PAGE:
Rich sat on the couch and watched Gina pace the room while he tried to figure out the problem. Before he’d moved down a few months ago, Gina would visit him in New Hampshire once or twice a month. She never wanted to go out because she had an aversion to any place that wasn’t New York, so they stayed at his place, usually in bed, which worked for him. Come to think of it, since he’d moved back to New York, he and Gina didn’t do much together that wasn’t horizontal either. Maybe that was the problem.
She continued pacing, and he had half a mind to grab her and haul her onto his lap. Whatever she had to say couldn’t be as bad as all that. After all, they’d never really had any problems. He closed his eyes and cursed silently. They must have had some problems since she was obviously working up the courage to do something. Rich had a strong feeling it wasn’t going to be something he’d enjoy. He’d lived with his two sisters long enough to know that women had all sorts of problems with the men in their lives that the poor slobs were never privy to. Maybe if Gina had said something, he could have avoided whatever this was. Gina turned and crossed her arms under her breasts, which always had the same effect on Rich.
He pulled his gaze away from her abundant cleavage, and brought it to her face.
Gina rolled her eyes. “I’m not cut out for this.”
Gina nodded. “Yeah, this…” She motioned from herself to him and back again. “I didn’t sign up for a relationship. It was different when you lived in Maine—”
“New Hampshire.”
“Whatever. We saw each other once or twice a month for a day or two, and it was fine.” She blew her inky bangs off her forehead. “This full-time girlfriend thing. It’s just not working for me. It’s too much pressure. You’re everywhere. And well, since you live here now, it’s really killing my social life.”
Rich stood. “Social life? You have a social life?”
“Because of you, no. I don’t.”
“Good? You think that’s good?” Gina said something in Spanish that even after two years of taking it as a foreign language, Rich couldn’t make out.
He figured it had something to do with God and possibly death. Maybe it was better he didn’t know the exact translation. “Look, Gina. Why don’t we just talk about this? What’s the problem?”
“What about me?”
“Pretty much everything. It’s nothing personal, Richie. You’re a nice guy. I liked it when you were just someone I slept with whenever we got together. You’re great in bed, and well, that’s always been fun. You know?”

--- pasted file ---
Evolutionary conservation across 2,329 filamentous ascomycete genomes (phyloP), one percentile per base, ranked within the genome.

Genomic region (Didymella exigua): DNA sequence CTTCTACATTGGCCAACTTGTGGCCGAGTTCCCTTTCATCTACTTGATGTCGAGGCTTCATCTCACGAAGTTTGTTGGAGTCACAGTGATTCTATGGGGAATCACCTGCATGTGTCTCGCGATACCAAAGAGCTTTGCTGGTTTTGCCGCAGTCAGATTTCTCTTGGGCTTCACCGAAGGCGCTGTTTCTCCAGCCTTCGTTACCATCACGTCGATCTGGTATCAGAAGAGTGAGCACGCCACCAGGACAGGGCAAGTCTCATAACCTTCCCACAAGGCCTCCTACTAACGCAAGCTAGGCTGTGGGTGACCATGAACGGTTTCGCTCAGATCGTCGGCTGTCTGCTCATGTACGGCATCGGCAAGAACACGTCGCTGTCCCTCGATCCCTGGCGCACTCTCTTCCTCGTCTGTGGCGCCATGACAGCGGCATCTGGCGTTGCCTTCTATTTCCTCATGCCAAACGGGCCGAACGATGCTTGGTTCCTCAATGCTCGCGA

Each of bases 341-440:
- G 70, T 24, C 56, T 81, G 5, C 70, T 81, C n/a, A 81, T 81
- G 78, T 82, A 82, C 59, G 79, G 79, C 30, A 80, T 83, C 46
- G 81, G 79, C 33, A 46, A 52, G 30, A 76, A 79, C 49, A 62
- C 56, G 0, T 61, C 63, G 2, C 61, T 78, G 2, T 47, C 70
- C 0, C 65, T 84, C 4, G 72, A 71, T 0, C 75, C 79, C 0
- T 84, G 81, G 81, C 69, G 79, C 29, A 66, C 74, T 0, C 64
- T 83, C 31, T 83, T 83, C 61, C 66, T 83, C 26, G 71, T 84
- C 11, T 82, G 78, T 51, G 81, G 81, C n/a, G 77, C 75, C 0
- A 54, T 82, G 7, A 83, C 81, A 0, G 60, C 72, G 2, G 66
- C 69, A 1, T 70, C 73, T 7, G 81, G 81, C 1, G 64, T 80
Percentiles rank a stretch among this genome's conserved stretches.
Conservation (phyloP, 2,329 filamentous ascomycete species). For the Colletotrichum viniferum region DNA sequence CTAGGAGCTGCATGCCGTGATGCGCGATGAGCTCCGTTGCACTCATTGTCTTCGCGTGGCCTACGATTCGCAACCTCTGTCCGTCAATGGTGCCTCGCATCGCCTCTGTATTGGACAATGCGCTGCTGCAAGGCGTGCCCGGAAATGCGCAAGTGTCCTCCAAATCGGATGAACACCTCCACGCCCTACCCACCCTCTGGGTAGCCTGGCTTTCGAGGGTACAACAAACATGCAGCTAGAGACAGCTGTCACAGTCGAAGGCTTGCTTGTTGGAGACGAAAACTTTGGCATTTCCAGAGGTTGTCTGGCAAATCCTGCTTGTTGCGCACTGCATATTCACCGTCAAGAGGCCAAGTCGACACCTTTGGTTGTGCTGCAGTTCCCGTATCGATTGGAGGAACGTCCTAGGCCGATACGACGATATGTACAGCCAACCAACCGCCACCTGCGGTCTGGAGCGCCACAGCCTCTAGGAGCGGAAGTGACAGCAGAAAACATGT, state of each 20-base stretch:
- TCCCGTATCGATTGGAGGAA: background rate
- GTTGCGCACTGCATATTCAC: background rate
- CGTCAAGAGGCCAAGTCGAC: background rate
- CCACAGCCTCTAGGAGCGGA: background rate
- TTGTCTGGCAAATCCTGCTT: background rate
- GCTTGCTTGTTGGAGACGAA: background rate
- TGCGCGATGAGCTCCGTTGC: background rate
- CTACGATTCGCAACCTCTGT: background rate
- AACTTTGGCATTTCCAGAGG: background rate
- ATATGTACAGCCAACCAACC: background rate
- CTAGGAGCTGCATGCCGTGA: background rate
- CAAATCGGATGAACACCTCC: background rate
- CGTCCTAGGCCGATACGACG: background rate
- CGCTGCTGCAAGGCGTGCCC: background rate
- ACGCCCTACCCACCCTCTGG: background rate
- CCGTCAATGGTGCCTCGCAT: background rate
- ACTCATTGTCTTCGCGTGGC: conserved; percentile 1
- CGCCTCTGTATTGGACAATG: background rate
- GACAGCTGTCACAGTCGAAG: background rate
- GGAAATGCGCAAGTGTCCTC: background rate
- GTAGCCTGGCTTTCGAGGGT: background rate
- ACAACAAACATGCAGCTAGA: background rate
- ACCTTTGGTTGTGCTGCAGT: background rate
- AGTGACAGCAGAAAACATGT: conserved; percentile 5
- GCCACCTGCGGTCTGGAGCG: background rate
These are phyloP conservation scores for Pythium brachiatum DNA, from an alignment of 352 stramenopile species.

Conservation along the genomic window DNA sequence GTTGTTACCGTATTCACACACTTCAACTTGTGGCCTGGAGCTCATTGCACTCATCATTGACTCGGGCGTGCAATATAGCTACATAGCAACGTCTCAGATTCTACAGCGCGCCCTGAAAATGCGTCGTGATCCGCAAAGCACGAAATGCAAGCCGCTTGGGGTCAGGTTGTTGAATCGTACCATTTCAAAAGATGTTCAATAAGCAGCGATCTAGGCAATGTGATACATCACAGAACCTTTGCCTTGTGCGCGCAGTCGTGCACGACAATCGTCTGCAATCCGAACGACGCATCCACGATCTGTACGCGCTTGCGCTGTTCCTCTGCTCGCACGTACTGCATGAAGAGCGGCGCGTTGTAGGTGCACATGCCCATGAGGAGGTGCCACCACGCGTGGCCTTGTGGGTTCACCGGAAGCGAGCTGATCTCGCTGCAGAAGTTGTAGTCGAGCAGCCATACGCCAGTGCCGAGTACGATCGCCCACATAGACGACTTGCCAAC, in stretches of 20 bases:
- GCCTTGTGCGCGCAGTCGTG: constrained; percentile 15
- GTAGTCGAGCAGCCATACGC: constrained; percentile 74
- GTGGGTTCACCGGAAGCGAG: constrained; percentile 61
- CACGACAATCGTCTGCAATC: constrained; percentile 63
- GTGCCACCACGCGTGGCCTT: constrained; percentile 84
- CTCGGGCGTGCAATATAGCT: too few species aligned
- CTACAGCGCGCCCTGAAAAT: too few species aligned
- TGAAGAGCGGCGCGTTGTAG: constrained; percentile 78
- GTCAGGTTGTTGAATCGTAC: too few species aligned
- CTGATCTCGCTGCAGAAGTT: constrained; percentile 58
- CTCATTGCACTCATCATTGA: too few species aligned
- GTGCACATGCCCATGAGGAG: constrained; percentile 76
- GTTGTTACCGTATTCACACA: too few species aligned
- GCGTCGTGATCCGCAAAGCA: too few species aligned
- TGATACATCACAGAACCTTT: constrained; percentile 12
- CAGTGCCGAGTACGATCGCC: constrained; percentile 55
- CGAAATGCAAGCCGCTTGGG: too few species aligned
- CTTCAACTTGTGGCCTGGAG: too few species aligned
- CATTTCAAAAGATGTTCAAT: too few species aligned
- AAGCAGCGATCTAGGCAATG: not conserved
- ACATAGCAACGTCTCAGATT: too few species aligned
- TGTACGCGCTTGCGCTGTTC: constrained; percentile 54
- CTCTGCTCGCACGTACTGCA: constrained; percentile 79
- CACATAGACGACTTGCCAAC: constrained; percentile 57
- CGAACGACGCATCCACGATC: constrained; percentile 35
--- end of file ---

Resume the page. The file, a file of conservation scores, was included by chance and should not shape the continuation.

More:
Rich nodded. Yeah, he knew.
“Now you’re talking about relationships, and well, I like you, but let’s face it, you’re just not relationship material.”
“I’m not?”
Gina shook her head. “You’re like a little boy. You expect every woman you know to clean up after you, cook for you, and do your laundry. I’m surprised you’ve learned to cut your own meat. Face it. You’re a mama’s boy. You don’t need a girlfriend. You need to move back in with your parents so your mother can take care of you. I’m not interested in being a maid with benefits. I want more, and you’re not it.”
Rich stood. “Hold on, Gina. Give me a chance. I can change.”
She laughed. “Come on, Richie. You’re hopeless. You’ve been treated like a prince since birth. Your mother thinks you’re the Second Coming. I’ll bet she still does your laundry.”
“I can change. I’m a grown man. I’m intelligent. I have three post-secondary degrees. I’m sure I could figure out how to do laundry.”
“Sure you can. If that’s what you want to do, go for it. But don’t do it for me. I’m sorry, Richie.”
When Rich left the apartment, he saw Sam leaning against the wall in the hallway with his arm around his wife. Tina shrugged as if to say that’s the way things go sometimes, gave him a sad smile and a wave. Rich nodded and turned toward the elevator. He just wanted to go home and do an imitation of Brian Wilson holed up in bed for a week or two, eat bags of Sara Lee biscotti, and watch cartoons and hockey on TV. He couldn’t believe he’d been dumped. He’d never been dumped before. Well, except for that time when he was seventeen and his girlfriend slept with his best friend Nick Romeo, and then snitched to the cops, which led to his and Nick’s arrest for grand theft auto. But the only reason she did that was because she found out he was about to dump her first. Women.
What was he going to do now? He was supposed to show up at some charity thing two weeks from today with a woman on his arm to prove to his dean he’s respectable, stable, and in a committed relationship. Fuck, he had to get Gina back because there was no way he could find another girlfriend and establish a committed relationship in the next two weeks. He was good, but not that good. Besides, how hard could it be to turn into relationship material?
He stuffed his hands in the pockets of his leather jacket, pulled up his collar, and headed into the cold fall wind toward the subway and home. That’s when he remembered that Becca was at his place. Great. Just what he needed. Another woman who thought he was worthless. Shit. He couldn’t even go home so he went to the next best place, his home away from home—DiNicola’s.